After working at NBCUniversal for a decade, 59-year-old television executive Mark “Scott” Vila has gone public with an age discrimination complaint against the entertainment behemoth, detailing his claims exclusively to The Daily Beast.
Vila, who oversaw programming development for NBCUniversal properties including Syfy, USA Network, and streaming service Peacock, was among nearly a dozen employees laid off this February. The cuts were “not performance-related,” he recalled being told, but were alleged cost-cutting measures. However, according to Vila, upon reviewing who got the ax and who did not, the layoffs may have been discriminatory.
“I thought this was just a terrible thing that happened to me and then I started to look at who they laid off and who they kept, and it was really clear that it was ageist and… it was clear the design was to lay off older people and make the group younger,” he told The Daily Beast, citing how staffers over 50 comprised just 6 percent of scripted entertainment content staffers but nearly one-third of the employees let go by NBCUniversal.
No one over 50 remains among the employees in his department, he said. At first he thought it was a coincidence: Older staffers may have higher salaries, he rationalized. However, Vila said, “you can’t lay off all of the protected group at the same time, which is what they did.” He added: “I went from sad to more like that’s really not fair, that's discriminatory.”
NBCUniversal did not respond to a request for comment.
Further bolstering Vila’s belief that the layoffs were ageist is the fact that he was elevated by the company months before receiving his pink slip. “I was promoted last year in the middle of my contract, which almost never happens,” he said, “and as part of that negotiation they made the choice to extend my contract another additional year. I had launched Resident Alien a week before, which was the highest-rated show on the Syfy network in half a decade. And then I was laid off.”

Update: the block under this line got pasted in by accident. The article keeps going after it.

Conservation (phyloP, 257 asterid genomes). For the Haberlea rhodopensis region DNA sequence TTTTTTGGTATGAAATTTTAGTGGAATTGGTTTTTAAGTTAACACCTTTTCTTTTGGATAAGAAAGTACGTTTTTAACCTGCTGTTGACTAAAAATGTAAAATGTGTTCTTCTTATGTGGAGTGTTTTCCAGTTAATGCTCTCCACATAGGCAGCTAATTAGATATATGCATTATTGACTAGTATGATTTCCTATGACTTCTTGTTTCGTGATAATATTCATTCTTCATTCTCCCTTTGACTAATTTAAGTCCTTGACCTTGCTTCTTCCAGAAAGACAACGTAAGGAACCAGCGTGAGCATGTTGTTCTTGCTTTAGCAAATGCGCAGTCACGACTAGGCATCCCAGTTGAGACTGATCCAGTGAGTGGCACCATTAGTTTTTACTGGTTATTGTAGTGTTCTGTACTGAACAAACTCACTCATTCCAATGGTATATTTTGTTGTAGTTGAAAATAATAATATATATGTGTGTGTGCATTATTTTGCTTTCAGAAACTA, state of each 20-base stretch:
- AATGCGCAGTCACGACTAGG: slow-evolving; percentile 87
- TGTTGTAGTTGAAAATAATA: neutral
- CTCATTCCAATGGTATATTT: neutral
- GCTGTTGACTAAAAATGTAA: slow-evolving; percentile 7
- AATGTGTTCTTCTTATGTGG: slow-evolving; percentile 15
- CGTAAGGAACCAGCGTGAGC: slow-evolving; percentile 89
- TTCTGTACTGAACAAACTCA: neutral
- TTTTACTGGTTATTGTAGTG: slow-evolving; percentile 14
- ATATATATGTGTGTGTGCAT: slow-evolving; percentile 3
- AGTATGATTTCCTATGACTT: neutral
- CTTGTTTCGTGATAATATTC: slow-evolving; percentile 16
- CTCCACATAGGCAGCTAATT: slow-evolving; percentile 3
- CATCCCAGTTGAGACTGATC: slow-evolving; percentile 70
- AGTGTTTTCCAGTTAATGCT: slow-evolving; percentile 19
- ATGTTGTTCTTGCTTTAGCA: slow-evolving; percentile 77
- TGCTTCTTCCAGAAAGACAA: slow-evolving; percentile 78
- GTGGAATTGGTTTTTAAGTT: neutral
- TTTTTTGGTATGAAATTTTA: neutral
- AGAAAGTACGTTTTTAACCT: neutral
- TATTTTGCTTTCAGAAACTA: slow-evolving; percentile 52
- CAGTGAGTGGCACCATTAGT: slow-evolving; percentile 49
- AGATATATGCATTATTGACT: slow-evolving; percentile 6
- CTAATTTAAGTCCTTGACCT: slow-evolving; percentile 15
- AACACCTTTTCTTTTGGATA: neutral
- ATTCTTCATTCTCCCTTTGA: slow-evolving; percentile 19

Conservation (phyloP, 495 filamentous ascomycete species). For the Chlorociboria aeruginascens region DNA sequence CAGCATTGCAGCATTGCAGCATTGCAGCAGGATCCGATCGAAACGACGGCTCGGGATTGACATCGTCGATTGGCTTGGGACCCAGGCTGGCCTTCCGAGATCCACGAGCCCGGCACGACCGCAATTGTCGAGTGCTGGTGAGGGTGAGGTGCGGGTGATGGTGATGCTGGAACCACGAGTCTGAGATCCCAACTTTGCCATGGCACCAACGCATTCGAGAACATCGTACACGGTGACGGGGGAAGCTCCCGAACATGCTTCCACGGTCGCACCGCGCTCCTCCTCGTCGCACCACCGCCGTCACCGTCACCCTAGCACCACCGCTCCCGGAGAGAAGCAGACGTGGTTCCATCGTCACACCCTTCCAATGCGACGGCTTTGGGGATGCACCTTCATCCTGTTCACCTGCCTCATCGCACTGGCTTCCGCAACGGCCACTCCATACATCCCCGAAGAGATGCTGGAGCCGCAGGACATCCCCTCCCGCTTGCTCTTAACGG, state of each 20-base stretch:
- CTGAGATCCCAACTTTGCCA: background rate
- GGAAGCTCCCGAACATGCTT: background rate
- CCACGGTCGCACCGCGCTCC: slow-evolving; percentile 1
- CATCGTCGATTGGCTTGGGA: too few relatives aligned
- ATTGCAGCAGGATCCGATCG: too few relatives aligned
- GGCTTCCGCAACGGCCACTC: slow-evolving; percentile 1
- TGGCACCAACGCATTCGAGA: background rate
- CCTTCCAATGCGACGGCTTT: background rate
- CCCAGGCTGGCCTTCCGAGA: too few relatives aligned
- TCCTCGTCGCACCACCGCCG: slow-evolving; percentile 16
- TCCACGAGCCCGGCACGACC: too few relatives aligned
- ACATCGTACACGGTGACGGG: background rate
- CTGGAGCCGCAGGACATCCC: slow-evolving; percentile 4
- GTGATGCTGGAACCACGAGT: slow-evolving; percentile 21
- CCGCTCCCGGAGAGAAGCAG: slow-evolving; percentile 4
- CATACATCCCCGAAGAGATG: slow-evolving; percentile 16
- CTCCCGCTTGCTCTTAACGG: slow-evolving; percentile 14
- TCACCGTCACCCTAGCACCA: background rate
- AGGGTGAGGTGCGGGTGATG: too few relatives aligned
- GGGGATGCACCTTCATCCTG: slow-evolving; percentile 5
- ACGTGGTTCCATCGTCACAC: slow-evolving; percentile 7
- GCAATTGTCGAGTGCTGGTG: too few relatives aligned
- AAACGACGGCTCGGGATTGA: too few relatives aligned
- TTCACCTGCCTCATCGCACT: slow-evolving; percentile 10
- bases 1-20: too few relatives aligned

Two weeks after being informed of his termination, Vila sent an email to NBCUniversal’s human-resources department. The letter, which was obtained and reviewed by The Daily Beast, detailed his ageism concerns and invoked the company’s own code of conduct allegedly imploring employees to “do the right thing.” An HR official responded the next day stating they would look into his concerns and report back.
“The letter did no good,” he said. And so Vila hired high-profile attorney Lisa Bloom to gear up for a legal battle against the mass-media conglomerate. Due to a non-disclosure agreement Vila signed at the start of his employment, he is unable to file a public lawsuit and will instead have to privately arbitrate his complaint. The former executive seeks undisclosed amounts of compensatory and punitive damages as well as attorneys fees.
“I am proud to represent Scott Vila as he stands up against age discrimination at NBC/Comcast. Older workers bring experience, skill, and intelligence to their work and should be judged on their merits,” Bloom told The Daily Beast. “For too long the TV industry has prized youth over experience. It’s not only wrong, it’s illegal, and we will fight until we get justice for Scott.”
In recent years, NBCUniversal has faced several age discrimination lawsuits, including a high-profile case in which veteran reporter (and CIA whistleblower) Frank Snepp, then 69 years old, claimed NBC’s LA affiliate KNBC-TV fired him because of his age. The lawsuit was settled on undisclosed terms.
Ultimately, Vila lamented, age discrimination may be a regular feature of the entertainment business. “I think in Hollywood it’s one of those things where it’s just kind of accepted that this happens and there is ageism,” he said. “It’s a bit of an accepted practice because I think people feel like there's nothing they can do anything about. Many of the people in my same sort of situation are even more scared of not getting a job than I am, so they’re afraid to come forward.”
The veteran TV executive admitted he, too, fears he may be blacklisted from working in the industry after going public with his allegations.
“Speaking out is a risk. Truthfully, it was a really tough choice and this whole process is way outside of my comfort zone. I would really rather be spending time with my son and I’m concerned about the retaliation and never working in entertainment again because it’s so well-known that they don’t really hire people of a certain age,” he said. “But I felt in this case the wrong was so clear, there was no ambiguity about it and the damage was very personal to me because I really loved my job. I felt like I had to do something."
He continued of his time at NBCUniversal: “It was a great place to work. We had a really tight team of people. It was like a family. I loved the people. I loved my bosses. That’s part of why we’re bringing this case because we want to make sure what happened to me doesn’t happen to them.”